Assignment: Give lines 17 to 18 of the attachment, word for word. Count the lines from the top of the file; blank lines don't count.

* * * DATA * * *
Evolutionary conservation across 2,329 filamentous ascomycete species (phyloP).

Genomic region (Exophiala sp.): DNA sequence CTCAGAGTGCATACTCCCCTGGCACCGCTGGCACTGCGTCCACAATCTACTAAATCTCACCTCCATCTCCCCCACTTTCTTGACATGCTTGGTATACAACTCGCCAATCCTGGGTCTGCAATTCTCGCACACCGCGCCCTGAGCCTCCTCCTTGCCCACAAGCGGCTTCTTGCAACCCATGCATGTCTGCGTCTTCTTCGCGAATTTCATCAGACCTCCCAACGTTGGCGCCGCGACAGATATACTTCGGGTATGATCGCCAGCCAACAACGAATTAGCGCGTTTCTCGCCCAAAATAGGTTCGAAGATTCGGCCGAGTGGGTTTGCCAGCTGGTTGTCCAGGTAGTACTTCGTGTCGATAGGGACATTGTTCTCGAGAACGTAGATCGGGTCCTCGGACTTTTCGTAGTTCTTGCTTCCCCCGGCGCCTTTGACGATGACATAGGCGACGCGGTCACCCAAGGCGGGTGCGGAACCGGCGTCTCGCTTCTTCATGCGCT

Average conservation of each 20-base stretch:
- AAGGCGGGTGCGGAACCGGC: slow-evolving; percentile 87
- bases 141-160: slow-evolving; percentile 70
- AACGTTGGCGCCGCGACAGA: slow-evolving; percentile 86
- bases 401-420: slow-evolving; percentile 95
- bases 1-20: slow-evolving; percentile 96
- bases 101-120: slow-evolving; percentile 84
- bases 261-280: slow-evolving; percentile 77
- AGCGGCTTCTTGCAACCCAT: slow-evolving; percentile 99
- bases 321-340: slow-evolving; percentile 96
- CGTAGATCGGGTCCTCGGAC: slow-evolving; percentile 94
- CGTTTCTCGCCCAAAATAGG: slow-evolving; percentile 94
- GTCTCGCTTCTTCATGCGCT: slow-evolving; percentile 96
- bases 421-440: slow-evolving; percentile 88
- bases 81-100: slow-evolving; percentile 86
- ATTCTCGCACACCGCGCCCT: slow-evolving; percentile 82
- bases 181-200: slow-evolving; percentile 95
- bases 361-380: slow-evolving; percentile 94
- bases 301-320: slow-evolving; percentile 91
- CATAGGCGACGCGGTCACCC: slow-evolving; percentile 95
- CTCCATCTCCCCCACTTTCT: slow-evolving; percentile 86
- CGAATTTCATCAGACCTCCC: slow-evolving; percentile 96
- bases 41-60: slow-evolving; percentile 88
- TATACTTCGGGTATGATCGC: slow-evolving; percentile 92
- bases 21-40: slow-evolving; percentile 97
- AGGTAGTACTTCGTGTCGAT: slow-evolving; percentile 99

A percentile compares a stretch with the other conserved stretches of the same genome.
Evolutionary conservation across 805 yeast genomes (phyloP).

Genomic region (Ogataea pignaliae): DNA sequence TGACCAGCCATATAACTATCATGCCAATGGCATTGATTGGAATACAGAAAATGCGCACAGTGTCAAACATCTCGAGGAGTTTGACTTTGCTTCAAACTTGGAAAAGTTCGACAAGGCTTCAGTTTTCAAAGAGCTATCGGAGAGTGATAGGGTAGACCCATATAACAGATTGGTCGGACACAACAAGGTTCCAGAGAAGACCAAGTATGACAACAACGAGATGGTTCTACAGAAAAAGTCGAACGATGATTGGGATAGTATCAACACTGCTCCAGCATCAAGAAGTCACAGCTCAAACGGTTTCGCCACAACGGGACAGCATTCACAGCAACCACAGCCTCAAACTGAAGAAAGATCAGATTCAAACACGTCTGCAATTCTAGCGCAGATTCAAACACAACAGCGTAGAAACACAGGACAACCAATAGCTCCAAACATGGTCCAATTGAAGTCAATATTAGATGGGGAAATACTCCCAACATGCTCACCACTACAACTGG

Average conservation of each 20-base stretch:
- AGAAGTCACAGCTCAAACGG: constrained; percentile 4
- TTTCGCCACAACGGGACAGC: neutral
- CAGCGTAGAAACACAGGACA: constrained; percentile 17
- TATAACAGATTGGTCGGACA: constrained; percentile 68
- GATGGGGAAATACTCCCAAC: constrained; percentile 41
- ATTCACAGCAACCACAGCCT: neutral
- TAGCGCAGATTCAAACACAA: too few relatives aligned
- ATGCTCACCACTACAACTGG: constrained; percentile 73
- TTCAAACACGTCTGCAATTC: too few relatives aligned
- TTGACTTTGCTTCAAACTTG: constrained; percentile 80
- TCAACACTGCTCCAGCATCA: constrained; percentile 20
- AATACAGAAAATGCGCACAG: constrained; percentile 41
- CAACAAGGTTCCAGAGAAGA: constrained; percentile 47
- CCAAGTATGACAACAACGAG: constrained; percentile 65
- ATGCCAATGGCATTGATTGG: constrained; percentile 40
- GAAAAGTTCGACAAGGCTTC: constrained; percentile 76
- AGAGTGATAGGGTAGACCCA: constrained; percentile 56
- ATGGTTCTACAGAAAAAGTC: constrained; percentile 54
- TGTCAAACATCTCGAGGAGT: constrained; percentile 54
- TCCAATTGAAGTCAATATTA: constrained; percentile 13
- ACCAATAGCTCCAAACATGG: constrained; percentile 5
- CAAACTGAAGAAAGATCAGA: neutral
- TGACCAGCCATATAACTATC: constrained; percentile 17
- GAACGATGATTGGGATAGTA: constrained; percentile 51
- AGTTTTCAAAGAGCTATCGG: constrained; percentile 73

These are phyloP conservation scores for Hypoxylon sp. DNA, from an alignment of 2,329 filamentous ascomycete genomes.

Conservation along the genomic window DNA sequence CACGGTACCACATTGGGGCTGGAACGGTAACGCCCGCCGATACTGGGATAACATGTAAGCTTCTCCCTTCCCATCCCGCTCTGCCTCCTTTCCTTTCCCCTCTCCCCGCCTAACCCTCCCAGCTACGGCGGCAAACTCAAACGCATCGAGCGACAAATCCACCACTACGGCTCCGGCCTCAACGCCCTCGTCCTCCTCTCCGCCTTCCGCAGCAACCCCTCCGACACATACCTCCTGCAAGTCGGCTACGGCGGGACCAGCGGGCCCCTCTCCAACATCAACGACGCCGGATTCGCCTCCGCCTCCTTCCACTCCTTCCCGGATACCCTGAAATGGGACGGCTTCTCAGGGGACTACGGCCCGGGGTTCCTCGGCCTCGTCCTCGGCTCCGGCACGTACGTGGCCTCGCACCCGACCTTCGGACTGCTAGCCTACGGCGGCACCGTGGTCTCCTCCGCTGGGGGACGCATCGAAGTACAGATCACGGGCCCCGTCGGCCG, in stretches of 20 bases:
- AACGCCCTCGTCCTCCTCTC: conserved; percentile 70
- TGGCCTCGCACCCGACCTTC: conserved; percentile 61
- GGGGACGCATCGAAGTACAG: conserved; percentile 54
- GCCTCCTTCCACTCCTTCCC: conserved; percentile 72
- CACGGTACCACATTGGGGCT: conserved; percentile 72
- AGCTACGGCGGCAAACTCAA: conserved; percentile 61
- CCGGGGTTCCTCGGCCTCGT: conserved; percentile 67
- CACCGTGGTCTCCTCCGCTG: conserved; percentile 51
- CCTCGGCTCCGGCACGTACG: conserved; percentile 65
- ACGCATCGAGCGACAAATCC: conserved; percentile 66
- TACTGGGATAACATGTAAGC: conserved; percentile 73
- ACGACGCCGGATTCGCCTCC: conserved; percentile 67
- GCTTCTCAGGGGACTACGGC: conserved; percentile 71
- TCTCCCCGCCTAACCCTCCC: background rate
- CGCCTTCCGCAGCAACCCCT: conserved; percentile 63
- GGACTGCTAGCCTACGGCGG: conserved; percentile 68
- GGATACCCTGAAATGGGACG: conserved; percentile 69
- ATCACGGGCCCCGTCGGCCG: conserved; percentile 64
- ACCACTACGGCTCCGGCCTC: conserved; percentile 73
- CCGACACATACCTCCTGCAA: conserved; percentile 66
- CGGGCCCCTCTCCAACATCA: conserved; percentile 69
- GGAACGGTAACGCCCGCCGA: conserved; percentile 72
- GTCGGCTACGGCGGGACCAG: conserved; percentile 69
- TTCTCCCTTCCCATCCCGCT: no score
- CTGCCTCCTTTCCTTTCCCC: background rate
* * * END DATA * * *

- bases 81-100: slow-evolving; percentile 86
- ATTCTCGCACACCGCGCCCT: slow-evolving; percentile 82